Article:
This is how to have worthwhile dialogue with me: I expect an opportunity to speak and an open-minded willingness to listen. Let what I say stir around in your head. If it makes sense, great; if it doesn't, convince me that it has no merit. I don't need your sympathy, and I don't speak to have you agree with me.
I'll venture to say that most women's expectations of verbal communication don't vary much from mine. I've had my share of conversations with men that left me feeling that what I said was insignificant to them. I'm sure many women have been in the midst of conversations with men and found that the men were talking to each other, allowing the woman to chime in here and there, just to be nice.
Damn being nice! Talk to me, and allow me to talk to you.
Recently, I sat with two men having a conversation about politics. Now, I'll be the first to say they were more informed on the topic than I. But these men talked for hours and never noticed that I was not participating. I heard everything they said, and I watched them closely. But I could see that they were so heavily involved in the conversation that they didn't even notice me. Many questions came into my head, but few had anything to do with what they were talking about:
If I were a man, would they turn to me for input, or would I be just as overlooked?
If I were a man, how important would it be for me to participate in the conversation?
If I were a man, how much time would have passed before they noticed that I wasn't included in their conversation?
Men go far today to portray the "I love women and respect women" line. Most learned it from their mothers. But, deep down, I believe many still suffer from the same male superiority complex that has plagued women consistently throughout history. I realize that's not something a man wants to own up to, but I think it's safe to say that it's true for most men.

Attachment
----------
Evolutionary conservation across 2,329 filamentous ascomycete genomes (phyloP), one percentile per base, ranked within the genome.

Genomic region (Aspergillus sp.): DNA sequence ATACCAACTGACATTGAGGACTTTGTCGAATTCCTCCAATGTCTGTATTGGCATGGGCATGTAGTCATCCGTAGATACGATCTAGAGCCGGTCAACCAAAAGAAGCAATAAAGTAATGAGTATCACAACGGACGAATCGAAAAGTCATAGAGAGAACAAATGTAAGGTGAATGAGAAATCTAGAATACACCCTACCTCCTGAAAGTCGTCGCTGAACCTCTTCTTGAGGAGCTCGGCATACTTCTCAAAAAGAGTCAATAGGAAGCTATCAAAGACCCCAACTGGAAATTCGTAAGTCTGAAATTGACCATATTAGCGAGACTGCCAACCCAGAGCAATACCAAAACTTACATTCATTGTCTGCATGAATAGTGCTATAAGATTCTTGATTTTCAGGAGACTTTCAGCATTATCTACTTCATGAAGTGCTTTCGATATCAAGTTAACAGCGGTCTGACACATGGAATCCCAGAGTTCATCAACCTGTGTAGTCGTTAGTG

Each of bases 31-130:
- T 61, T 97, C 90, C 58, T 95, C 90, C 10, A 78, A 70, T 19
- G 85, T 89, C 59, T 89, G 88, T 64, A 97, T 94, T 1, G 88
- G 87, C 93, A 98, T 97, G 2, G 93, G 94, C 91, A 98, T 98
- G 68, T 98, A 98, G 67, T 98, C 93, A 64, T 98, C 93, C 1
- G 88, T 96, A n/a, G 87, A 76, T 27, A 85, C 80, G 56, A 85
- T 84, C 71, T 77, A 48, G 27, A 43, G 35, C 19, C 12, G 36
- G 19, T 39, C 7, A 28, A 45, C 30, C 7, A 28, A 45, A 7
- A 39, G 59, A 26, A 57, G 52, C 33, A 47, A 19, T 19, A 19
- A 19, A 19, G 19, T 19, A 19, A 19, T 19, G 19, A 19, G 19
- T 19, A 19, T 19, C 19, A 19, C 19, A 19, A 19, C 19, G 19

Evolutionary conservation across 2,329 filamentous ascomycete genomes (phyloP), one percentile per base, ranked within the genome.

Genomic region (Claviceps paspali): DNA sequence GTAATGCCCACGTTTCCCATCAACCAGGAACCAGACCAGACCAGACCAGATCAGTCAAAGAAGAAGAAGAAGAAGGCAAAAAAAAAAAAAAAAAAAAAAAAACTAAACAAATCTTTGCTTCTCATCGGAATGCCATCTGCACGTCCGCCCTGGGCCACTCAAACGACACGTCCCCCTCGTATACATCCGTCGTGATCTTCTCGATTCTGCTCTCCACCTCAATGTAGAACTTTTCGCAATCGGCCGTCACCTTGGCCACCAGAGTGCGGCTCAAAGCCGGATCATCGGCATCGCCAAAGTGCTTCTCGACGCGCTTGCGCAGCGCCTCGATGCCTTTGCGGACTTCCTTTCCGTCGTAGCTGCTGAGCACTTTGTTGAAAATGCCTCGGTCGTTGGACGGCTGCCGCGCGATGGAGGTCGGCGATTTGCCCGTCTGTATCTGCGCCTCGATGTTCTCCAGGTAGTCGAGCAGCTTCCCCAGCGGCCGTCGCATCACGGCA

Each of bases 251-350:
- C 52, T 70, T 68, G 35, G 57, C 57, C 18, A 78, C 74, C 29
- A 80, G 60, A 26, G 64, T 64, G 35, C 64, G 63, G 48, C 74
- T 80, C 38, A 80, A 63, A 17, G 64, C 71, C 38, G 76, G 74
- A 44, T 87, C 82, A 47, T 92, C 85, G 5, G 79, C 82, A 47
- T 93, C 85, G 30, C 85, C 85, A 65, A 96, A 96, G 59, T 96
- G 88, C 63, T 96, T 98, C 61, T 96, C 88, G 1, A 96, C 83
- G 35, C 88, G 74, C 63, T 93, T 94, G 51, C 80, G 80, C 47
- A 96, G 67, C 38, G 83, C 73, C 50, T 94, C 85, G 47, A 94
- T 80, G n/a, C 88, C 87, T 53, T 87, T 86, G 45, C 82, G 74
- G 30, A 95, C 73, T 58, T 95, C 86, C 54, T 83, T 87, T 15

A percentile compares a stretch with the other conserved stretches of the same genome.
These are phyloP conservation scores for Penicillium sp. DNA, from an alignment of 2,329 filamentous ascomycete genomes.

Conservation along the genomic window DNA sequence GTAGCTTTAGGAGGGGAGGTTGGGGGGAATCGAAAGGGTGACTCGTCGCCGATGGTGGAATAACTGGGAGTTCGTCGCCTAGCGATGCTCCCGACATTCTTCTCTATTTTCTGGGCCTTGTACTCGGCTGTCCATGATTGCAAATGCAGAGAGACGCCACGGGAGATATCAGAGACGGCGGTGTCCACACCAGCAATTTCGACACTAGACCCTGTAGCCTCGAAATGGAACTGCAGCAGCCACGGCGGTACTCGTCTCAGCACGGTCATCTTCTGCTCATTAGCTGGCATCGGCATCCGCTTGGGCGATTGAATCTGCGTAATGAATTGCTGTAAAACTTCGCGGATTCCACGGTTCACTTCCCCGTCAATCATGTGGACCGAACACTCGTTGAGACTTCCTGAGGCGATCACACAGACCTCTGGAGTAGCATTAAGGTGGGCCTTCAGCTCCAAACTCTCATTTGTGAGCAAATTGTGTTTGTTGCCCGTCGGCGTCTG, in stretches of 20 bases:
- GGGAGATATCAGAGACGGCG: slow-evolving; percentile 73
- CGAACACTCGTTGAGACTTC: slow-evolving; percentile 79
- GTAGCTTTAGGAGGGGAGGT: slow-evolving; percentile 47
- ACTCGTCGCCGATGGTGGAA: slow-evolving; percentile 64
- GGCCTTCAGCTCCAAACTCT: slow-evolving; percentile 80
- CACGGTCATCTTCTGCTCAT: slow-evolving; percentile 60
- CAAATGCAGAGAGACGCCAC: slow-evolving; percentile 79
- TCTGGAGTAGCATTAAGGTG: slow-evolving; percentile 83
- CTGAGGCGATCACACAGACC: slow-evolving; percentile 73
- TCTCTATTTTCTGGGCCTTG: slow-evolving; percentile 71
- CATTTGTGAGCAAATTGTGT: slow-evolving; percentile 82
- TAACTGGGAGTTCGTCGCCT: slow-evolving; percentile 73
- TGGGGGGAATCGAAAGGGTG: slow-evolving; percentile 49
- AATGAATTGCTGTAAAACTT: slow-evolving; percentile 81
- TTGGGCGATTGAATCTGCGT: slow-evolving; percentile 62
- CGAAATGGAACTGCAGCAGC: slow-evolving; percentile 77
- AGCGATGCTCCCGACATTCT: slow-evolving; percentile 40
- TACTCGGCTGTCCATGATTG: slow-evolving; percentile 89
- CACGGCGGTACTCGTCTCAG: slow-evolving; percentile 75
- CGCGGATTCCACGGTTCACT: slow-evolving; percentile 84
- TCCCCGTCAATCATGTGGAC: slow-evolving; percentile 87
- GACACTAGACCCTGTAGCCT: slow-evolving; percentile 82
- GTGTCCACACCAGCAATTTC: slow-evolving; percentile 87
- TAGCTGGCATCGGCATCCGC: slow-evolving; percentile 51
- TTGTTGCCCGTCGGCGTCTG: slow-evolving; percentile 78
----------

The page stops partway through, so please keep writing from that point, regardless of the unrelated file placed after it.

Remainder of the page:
It gets worse when you are dating or married to a man with a public voice—one people hear often.
Some of my husband's ex-colleagues intimated that I should be seen and not heard. I suppose they meant that my husband should be the only one who speaks for our family. I wondered about that. I never want to make my husband look bad, and I don't want anyone to judge him based on something I've said.
Besides, when I was growing up, my father always had the strong voice, not my mother.
I took my concerns to my husband who quickly reminded me that he didn't want a puppet or a trophy wife. If he did, he said, he wouldn't have married me.
With his blessing, to those people I say, "Get the (expletive deleted) out of here!"
As a black woman in one of the most racist states in the nation, I have my own struggles. I have fought just as many battles, if not more, as my husband. The same validity that you find in his strong, powerful voice, you can rest assured resides comfortably in mine as well—my voice is just a little softer. But listen close, because I might be more detailed than my husband, so you might understand me a little better.
My journey isn't any less valuable because I was born into this wonderfully curvaceous, feminine body. As a matter of fact, I believe women deserve greater respect just based on our physiology. I don't know a man who would survive monthly menstrual cycles or childbirth.
I honor my husband. I love him, and I stand beside him, not behind him. I honor him because he honors me.
Men, this is not the 1920s. But women hear you screaming even though you do it in subtler ways now—like the way you try to keep us "in line" in the workplace by not paying us the same as men, not promoting us as you do men and not selecting us to supervise men.
You even try slapping us around legally, now and then, to see if we're paying attention (e.g. the Personhood Initiative).
Today, women are writing checks and calling names. We will no longer stand for you dismissing us. We are just as capable and ready for battle as any man—whatever that battle is. We will no longer be silent while you scream and order us around.
Enough is enough.
So, to those who wish to put a muzzle on the Queen, hear this: I was born to shine, and I will do so. I will never ease off into the sunset because you think I am not womanly. I am as much a woman as you are a man, and I'm happy to be so.
I am not who I am today because I am someone's wife.
Funmi Franklin, aka Queen, is a word lover and poet. She's a reality-show fanatic and is awaiting an opportunity to star in her own show to be titled, "The Queen & I."